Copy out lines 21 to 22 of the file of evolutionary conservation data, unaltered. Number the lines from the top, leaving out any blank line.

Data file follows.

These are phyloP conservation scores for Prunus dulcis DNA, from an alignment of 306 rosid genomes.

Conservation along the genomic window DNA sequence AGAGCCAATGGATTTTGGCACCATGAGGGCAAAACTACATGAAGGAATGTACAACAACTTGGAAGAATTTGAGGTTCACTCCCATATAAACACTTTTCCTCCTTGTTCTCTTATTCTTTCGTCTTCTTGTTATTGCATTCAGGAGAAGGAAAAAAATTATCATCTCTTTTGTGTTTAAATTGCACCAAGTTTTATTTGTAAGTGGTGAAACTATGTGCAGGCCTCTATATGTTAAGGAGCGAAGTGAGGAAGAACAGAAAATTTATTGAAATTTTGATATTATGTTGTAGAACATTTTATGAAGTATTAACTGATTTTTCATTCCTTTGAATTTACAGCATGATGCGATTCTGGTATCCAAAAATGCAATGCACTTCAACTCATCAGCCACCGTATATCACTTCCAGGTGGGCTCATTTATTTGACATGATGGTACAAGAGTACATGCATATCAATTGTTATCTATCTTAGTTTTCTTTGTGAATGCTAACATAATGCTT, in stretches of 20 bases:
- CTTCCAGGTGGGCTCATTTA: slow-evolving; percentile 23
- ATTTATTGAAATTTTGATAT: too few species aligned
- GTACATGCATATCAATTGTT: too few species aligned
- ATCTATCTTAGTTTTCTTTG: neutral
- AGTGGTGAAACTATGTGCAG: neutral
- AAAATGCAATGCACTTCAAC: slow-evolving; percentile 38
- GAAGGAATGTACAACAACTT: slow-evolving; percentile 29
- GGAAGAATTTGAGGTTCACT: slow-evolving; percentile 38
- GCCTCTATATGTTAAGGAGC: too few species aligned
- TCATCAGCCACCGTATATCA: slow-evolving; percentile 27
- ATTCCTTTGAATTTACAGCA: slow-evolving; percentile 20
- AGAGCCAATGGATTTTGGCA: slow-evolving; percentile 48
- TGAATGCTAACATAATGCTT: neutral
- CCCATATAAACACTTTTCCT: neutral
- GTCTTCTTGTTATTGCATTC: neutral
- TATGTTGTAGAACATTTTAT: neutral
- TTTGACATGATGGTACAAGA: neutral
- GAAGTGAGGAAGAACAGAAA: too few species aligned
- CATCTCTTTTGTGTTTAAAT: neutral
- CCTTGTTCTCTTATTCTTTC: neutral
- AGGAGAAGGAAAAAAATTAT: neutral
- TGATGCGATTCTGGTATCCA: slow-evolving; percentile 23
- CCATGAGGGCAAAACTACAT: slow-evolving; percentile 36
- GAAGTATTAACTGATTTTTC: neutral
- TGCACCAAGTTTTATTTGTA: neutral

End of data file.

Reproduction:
- CATCTCTTTTGTGTTTAAAT: neutral
- CCTTGTTCTCTTATTCTTTC: neutral